Thursday, November 1, 2007

A poem for November

I always try to read this Richard Hugo poem on the first of November. It seemed like a good poem to memorize this month.

Skykomish River Running

Aware that summer baked the water clear,
today I came to see a fleet of trout.
But as I wade the salmon limp away,
their dorsal fins like gravestones in the air,
on their sides the red that kills the leaves.
Only sun can beat a stream this thin.
The river Sky is humming in my ear.

Where this river empties in the sea,
trout are waiting for September rain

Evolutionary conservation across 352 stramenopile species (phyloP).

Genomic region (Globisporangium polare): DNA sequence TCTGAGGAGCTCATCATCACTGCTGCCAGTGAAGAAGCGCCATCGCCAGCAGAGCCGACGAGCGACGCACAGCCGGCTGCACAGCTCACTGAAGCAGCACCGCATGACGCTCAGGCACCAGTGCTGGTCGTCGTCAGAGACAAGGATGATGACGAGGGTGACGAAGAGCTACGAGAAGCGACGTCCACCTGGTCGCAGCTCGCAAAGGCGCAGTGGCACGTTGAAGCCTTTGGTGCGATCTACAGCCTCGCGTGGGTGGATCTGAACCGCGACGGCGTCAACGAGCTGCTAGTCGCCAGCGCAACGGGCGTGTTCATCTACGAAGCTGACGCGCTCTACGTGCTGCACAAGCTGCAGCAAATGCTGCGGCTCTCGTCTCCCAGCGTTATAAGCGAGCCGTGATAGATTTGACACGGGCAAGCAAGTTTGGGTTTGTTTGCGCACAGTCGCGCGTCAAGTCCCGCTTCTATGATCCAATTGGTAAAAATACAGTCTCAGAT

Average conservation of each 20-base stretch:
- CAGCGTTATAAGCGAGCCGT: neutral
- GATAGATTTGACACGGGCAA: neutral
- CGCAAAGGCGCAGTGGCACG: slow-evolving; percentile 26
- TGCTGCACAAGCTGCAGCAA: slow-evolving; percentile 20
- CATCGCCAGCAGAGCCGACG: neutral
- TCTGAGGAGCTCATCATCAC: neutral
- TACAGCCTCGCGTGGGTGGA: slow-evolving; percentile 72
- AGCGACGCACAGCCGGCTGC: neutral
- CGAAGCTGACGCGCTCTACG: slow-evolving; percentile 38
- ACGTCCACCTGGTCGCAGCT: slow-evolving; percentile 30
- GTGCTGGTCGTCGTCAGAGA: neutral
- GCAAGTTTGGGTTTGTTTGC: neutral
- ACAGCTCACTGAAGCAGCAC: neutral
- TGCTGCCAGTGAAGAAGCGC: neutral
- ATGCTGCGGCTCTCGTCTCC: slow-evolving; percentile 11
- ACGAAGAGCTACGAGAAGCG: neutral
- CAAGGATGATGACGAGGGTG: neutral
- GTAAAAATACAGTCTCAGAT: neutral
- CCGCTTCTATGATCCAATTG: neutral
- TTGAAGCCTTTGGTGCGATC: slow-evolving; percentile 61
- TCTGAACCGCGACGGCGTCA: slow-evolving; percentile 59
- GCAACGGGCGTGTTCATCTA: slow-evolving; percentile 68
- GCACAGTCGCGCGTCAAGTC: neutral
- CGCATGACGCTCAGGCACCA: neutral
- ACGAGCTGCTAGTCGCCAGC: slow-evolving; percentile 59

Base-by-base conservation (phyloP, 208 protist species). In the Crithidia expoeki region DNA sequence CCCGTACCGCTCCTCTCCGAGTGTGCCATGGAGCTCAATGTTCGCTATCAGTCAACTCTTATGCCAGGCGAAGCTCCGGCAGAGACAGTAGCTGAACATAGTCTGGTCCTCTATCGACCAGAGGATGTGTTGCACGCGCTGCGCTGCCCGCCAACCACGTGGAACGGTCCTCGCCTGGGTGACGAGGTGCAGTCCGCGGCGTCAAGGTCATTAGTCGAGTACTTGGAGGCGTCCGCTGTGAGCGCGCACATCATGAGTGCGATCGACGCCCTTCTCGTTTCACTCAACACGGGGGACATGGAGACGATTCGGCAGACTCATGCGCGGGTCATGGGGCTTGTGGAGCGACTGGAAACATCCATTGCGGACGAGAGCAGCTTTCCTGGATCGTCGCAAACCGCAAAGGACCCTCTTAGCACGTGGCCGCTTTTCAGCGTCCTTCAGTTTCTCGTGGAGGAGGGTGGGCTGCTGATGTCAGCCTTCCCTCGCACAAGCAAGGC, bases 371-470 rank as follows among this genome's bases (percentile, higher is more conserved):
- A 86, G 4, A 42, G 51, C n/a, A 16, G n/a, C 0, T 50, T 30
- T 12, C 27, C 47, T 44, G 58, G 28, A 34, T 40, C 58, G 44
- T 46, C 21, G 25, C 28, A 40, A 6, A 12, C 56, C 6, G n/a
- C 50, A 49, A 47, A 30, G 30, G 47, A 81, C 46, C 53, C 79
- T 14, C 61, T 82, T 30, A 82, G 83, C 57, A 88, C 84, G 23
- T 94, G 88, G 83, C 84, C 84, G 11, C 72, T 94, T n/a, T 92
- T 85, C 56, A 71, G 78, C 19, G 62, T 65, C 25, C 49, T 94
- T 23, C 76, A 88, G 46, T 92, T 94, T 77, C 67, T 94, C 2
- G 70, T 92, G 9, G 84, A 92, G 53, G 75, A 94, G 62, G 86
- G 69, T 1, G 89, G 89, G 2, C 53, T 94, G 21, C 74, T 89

to sting their thirst alive. If they speed
upstream behind the kings and eat the eggs
the silvers lay, I’ll pound the drum for rain.
But sunlight drums, the river is the same,
running like old water in my ear.

I will cultivate the trout, teach their fins
to wave in water like the legs of girls
tormented black in pools. I will swim a
week to be a witness to the spawning,
be a trout, eat the eggs of salmon—
anything to live until the trout and rain
are running in the river in my ear.

The river Sky is running in my hair.
I am floating past the troutless pools
learning water is the easy way to go.
I will reach the sea before December
when the Sky is turning gray and wild
and rolling heavy from the east to say
late autumn was an Oriental child.

—Richard Hugo

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